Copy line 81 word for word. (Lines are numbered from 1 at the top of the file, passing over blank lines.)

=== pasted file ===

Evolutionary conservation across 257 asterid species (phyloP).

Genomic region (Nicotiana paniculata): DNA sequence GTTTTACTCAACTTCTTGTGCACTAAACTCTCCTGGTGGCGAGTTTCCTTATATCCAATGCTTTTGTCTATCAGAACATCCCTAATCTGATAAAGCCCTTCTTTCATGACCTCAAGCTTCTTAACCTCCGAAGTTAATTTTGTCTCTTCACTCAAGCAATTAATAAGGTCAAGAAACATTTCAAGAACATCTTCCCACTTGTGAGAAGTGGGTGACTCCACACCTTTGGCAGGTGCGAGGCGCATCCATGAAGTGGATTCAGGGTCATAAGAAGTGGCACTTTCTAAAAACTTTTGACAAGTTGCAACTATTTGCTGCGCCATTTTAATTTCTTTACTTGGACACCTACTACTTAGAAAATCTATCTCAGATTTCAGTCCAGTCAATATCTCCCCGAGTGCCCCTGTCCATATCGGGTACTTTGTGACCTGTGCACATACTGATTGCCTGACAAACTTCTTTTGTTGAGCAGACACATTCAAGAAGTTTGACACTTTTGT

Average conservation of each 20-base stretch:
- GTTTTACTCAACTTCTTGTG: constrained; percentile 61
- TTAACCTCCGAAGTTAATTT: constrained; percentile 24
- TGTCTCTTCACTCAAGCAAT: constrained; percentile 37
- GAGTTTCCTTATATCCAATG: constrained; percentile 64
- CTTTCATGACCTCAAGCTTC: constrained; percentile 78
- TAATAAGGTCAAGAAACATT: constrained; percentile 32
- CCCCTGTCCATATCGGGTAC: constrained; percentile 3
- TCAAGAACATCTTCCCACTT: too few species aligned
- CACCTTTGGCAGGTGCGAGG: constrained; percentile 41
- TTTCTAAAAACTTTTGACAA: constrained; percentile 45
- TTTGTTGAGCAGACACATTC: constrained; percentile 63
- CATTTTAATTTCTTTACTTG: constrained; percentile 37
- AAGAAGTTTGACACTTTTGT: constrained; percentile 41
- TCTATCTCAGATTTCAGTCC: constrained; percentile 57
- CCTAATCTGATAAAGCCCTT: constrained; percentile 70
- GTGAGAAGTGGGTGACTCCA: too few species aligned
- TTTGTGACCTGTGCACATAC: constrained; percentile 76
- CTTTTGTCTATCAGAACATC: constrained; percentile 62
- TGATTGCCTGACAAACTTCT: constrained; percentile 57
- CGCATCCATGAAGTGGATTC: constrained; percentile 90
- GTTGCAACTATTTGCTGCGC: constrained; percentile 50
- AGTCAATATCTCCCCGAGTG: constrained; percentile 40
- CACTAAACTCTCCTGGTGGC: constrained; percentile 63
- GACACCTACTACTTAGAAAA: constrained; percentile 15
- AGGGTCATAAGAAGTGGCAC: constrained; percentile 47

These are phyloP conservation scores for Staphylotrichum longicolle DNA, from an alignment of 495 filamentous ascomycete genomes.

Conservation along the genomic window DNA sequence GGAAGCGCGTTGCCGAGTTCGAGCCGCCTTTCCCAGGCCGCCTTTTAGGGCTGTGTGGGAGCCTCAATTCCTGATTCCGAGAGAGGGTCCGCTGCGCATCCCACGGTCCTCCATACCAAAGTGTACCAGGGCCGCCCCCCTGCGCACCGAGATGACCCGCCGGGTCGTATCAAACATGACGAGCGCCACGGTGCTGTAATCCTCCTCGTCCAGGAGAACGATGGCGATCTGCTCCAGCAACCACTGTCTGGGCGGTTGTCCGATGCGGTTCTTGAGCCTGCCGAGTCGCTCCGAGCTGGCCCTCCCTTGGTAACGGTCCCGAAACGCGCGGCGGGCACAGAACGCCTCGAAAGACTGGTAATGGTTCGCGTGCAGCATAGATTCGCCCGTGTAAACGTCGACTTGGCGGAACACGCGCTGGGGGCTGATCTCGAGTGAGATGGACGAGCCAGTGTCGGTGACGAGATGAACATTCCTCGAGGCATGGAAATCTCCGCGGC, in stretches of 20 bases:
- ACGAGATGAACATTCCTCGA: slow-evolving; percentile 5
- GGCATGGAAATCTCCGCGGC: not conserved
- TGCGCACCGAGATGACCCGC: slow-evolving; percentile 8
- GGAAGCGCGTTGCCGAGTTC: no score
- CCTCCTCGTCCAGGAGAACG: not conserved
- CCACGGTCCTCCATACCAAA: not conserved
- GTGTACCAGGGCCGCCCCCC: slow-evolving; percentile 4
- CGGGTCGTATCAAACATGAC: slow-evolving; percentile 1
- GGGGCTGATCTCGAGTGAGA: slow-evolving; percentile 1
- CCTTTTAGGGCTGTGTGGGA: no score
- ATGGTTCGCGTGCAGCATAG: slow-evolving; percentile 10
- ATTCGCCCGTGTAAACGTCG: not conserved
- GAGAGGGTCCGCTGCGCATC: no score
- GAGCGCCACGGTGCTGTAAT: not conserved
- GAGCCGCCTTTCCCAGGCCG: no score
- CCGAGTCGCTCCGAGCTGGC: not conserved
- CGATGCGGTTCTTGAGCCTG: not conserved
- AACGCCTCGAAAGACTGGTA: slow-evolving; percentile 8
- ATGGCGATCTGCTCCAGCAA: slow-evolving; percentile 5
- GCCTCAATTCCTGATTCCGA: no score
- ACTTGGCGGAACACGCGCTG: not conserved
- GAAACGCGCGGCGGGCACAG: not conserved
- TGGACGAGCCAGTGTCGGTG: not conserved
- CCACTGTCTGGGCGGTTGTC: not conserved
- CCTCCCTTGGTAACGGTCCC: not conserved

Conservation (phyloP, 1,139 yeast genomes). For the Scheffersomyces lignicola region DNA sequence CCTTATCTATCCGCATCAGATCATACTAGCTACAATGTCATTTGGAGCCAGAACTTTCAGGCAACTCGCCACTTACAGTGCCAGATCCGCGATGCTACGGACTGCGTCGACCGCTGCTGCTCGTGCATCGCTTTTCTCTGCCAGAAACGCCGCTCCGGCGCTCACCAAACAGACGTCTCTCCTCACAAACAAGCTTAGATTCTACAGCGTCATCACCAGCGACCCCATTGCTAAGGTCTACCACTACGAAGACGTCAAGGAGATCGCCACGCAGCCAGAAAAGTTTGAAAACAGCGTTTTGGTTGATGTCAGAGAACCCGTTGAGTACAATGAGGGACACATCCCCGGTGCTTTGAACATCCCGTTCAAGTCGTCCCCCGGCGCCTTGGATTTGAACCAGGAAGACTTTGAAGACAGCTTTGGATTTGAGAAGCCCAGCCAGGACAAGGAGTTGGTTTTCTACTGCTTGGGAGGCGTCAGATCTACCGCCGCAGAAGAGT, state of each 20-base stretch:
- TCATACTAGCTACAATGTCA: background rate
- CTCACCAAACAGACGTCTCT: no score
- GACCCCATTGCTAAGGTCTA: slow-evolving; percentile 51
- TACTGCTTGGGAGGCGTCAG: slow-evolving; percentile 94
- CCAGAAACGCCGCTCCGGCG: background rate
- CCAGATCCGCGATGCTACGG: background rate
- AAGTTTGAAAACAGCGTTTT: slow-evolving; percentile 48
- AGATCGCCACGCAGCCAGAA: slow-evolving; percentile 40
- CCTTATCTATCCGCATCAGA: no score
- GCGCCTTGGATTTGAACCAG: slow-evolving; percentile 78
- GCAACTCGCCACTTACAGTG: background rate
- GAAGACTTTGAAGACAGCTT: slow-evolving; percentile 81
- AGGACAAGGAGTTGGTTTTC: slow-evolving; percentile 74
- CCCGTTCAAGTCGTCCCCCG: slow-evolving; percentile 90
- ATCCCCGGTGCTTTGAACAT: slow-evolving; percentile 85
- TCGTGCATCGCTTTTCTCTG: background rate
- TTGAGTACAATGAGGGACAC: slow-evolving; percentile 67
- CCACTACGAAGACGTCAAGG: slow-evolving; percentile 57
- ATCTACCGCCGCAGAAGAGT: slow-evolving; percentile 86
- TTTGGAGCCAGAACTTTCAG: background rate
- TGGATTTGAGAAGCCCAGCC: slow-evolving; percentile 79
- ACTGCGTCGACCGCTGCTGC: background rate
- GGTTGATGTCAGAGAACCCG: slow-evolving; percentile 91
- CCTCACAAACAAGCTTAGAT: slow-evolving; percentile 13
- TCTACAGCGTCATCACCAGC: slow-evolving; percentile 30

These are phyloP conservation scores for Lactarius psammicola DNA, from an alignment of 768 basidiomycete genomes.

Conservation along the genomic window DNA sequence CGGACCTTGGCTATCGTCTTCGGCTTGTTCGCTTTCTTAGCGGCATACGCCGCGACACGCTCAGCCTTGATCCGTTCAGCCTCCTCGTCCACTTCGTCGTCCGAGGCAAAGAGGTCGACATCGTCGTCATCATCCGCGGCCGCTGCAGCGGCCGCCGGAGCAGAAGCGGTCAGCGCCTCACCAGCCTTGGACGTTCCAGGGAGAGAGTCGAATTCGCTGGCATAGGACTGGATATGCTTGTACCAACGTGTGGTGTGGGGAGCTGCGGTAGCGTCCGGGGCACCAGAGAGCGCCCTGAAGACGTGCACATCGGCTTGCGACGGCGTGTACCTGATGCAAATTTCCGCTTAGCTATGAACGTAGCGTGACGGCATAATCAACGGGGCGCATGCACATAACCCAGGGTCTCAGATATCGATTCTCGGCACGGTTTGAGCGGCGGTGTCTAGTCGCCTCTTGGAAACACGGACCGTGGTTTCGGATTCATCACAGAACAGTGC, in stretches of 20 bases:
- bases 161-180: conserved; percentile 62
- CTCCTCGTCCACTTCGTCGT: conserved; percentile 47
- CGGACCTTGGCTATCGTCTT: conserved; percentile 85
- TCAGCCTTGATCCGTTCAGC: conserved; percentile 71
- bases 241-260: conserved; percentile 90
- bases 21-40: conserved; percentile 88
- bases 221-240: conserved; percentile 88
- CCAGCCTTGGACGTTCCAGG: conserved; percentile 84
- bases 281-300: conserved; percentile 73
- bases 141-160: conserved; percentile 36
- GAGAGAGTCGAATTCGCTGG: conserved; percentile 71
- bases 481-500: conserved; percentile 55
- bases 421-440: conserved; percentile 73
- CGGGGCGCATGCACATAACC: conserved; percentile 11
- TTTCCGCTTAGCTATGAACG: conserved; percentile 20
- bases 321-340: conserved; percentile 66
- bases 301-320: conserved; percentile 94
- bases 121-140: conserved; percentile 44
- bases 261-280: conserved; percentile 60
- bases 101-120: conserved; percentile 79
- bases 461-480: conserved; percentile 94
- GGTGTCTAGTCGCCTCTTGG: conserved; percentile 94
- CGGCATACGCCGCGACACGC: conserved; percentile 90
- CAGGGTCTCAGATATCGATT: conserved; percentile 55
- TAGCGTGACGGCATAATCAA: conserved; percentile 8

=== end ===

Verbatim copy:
- TCTACAGCGTCATCACCAGC: slow-evolving; percentile 30